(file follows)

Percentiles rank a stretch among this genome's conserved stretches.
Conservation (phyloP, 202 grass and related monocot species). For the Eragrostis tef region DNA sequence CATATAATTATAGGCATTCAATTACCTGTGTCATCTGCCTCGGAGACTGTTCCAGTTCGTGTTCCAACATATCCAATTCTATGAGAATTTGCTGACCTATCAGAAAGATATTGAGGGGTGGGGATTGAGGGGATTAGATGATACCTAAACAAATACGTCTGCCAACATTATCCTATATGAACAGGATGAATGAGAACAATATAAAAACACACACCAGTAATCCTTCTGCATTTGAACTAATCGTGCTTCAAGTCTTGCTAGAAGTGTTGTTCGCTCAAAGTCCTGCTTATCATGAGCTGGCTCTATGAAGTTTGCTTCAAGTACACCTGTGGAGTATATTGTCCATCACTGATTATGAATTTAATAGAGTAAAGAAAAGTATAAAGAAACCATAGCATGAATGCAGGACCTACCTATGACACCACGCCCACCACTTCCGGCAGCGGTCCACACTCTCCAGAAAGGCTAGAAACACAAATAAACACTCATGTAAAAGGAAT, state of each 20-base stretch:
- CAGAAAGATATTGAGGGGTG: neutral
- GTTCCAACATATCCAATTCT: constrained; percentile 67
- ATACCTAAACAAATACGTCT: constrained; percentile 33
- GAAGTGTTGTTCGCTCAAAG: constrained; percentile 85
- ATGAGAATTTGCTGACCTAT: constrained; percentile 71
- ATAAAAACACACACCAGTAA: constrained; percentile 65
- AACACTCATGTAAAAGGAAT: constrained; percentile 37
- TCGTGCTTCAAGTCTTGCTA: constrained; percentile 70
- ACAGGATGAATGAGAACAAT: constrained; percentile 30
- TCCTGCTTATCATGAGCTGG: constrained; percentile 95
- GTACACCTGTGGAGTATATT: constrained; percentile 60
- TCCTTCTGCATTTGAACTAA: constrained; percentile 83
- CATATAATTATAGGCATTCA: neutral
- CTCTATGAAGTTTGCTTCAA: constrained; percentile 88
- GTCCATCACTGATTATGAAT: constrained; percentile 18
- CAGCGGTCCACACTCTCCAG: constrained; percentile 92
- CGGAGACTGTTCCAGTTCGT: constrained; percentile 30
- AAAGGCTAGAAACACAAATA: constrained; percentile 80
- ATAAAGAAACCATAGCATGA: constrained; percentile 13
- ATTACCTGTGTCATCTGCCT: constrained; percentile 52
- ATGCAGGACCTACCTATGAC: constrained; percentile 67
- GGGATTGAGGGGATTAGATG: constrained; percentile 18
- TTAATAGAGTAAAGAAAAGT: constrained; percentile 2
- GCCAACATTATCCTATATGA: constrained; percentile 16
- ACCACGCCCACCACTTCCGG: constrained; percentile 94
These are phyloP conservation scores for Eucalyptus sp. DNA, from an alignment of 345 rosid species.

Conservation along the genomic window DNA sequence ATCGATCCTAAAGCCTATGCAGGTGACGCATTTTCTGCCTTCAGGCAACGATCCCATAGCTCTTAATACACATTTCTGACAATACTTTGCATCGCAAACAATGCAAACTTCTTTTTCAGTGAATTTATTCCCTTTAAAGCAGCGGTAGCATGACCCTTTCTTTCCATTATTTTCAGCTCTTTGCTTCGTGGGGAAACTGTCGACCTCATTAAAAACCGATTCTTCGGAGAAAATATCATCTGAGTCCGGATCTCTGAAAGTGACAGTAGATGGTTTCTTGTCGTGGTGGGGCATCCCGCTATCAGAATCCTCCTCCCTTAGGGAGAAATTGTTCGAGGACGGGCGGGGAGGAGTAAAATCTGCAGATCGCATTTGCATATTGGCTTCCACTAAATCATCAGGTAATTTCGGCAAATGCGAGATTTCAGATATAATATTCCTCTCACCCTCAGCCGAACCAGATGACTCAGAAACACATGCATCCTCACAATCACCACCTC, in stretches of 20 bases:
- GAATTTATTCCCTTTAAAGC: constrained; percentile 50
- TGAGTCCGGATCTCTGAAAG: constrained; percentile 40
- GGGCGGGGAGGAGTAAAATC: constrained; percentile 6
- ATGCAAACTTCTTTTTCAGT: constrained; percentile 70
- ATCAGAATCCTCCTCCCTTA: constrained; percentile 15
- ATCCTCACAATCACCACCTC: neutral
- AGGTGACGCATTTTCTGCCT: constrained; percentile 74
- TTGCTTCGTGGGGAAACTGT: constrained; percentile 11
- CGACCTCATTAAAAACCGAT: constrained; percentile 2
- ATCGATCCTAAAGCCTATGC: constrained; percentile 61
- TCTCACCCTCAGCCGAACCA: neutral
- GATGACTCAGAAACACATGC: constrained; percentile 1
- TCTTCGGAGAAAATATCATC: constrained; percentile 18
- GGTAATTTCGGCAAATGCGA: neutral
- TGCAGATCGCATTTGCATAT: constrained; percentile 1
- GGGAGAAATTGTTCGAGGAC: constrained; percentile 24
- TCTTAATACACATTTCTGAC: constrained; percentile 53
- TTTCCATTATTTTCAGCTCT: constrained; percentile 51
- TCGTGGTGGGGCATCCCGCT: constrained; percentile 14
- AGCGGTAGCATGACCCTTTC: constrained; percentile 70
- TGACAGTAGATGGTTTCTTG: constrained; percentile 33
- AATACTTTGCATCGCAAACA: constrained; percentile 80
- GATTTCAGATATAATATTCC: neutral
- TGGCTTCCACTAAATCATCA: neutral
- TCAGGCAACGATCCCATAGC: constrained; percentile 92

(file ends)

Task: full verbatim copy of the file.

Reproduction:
Percentiles rank a stretch among this genome's conserved stretches.
Conservation (phyloP, 202 grass and related monocot species). For the Eragrostis tef region DNA sequence CATATAATTATAGGCATTCAATTACCTGTGTCATCTGCCTCGGAGACTGTTCCAGTTCGTGTTCCAACATATCCAATTCTATGAGAATTTGCTGACCTATCAGAAAGATATTGAGGGGTGGGGATTGAGGGGATTAGATGATACCTAAACAAATACGTCTGCCAACATTATCCTATATGAACAGGATGAATGAGAACAATATAAAAACACACACCAGTAATCCTTCTGCATTTGAACTAATCGTGCTTCAAGTCTTGCTAGAAGTGTTGTTCGCTCAAAGTCCTGCTTATCATGAGCTGGCTCTATGAAGTTTGCTTCAAGTACACCTGTGGAGTATATTGTCCATCACTGATTATGAATTTAATAGAGTAAAGAAAAGTATAAAGAAACCATAGCATGAATGCAGGACCTACCTATGACACCACGCCCACCACTTCCGGCAGCGGTCCACACTCTCCAGAAAGGCTAGAAACACAAATAAACACTCATGTAAAAGGAAT, state of each 20-base stretch:
- CAGAAAGATATTGAGGGGTG: neutral
- GTTCCAACATATCCAATTCT: constrained; percentile 67
- ATACCTAAACAAATACGTCT: constrained; percentile 33
- GAAGTGTTGTTCGCTCAAAG: constrained; percentile 85
- ATGAGAATTTGCTGACCTAT: constrained; percentile 71
- ATAAAAACACACACCAGTAA: constrained; percentile 65
- AACACTCATGTAAAAGGAAT: constrained; percentile 37
- TCGTGCTTCAAGTCTTGCTA: constrained; percentile 70
- ACAGGATGAATGAGAACAAT: constrained; percentile 30
- TCCTGCTTATCATGAGCTGG: constrained; percentile 95
- GTACACCTGTGGAGTATATT: constrained; percentile 60
- TCCTTCTGCATTTGAACTAA: constrained; percentile 83
- CATATAATTATAGGCATTCA: neutral
- CTCTATGAAGTTTGCTTCAA: constrained; percentile 88
- GTCCATCACTGATTATGAAT: constrained; percentile 18
- CAGCGGTCCACACTCTCCAG: constrained; percentile 92
- CGGAGACTGTTCCAGTTCGT: constrained; percentile 30
- AAAGGCTAGAAACACAAATA: constrained; percentile 80
- ATAAAGAAACCATAGCATGA: constrained; percentile 13
- ATTACCTGTGTCATCTGCCT: constrained; percentile 52
- ATGCAGGACCTACCTATGAC: constrained; percentile 67
- GGGATTGAGGGGATTAGATG: constrained; percentile 18
- TTAATAGAGTAAAGAAAAGT: constrained; percentile 2
- GCCAACATTATCCTATATGA: constrained; percentile 16
- ACCACGCCCACCACTTCCGG: constrained; percentile 94
These are phyloP conservation scores for Eucalyptus sp. DNA, from an alignment of 345 rosid species.

Conservation along the genomic window DNA sequence ATCGATCCTAAAGCCTATGCAGGTGACGCATTTTCTGCCTTCAGGCAACGATCCCATAGCTCTTAATACACATTTCTGACAATACTTTGCATCGCAAACAATGCAAACTTCTTTTTCAGTGAATTTATTCCCTTTAAAGCAGCGGTAGCATGACCCTTTCTTTCCATTATTTTCAGCTCTTTGCTTCGTGGGGAAACTGTCGACCTCATTAAAAACCGATTCTTCGGAGAAAATATCATCTGAGTCCGGATCTCTGAAAGTGACAGTAGATGGTTTCTTGTCGTGGTGGGGCATCCCGCTATCAGAATCCTCCTCCCTTAGGGAGAAATTGTTCGAGGACGGGCGGGGAGGAGTAAAATCTGCAGATCGCATTTGCATATTGGCTTCCACTAAATCATCAGGTAATTTCGGCAAATGCGAGATTTCAGATATAATATTCCTCTCACCCTCAGCCGAACCAGATGACTCAGAAACACATGCATCCTCACAATCACCACCTC, in stretches of 20 bases:
- GAATTTATTCCCTTTAAAGC: constrained; percentile 50
- TGAGTCCGGATCTCTGAAAG: constrained; percentile 40
- GGGCGGGGAGGAGTAAAATC: constrained; percentile 6
- ATGCAAACTTCTTTTTCAGT: constrained; percentile 70
- ATCAGAATCCTCCTCCCTTA: constrained; percentile 15
- ATCCTCACAATCACCACCTC: neutral
- AGGTGACGCATTTTCTGCCT: constrained; percentile 74
- TTGCTTCGTGGGGAAACTGT: constrained; percentile 11
- CGACCTCATTAAAAACCGAT: constrained; percentile 2
- ATCGATCCTAAAGCCTATGC: constrained; percentile 61
- TCTCACCCTCAGCCGAACCA: neutral
- GATGACTCAGAAACACATGC: constrained; percentile 1
- TCTTCGGAGAAAATATCATC: constrained; percentile 18
- GGTAATTTCGGCAAATGCGA: neutral
- TGCAGATCGCATTTGCATAT: constrained; percentile 1
- GGGAGAAATTGTTCGAGGAC: constrained; percentile 24
- TCTTAATACACATTTCTGAC: constrained; percentile 53
- TTTCCATTATTTTCAGCTCT: constrained; percentile 51
- TCGTGGTGGGGCATCCCGCT: constrained; percentile 14
- AGCGGTAGCATGACCCTTTC: constrained; percentile 70
- TGACAGTAGATGGTTTCTTG: constrained; percentile 33
- AATACTTTGCATCGCAAACA: constrained; percentile 80
- GATTTCAGATATAATATTCC: neutral
- TGGCTTCCACTAAATCATCA: neutral
- TCAGGCAACGATCCCATAGC: constrained; percentile 92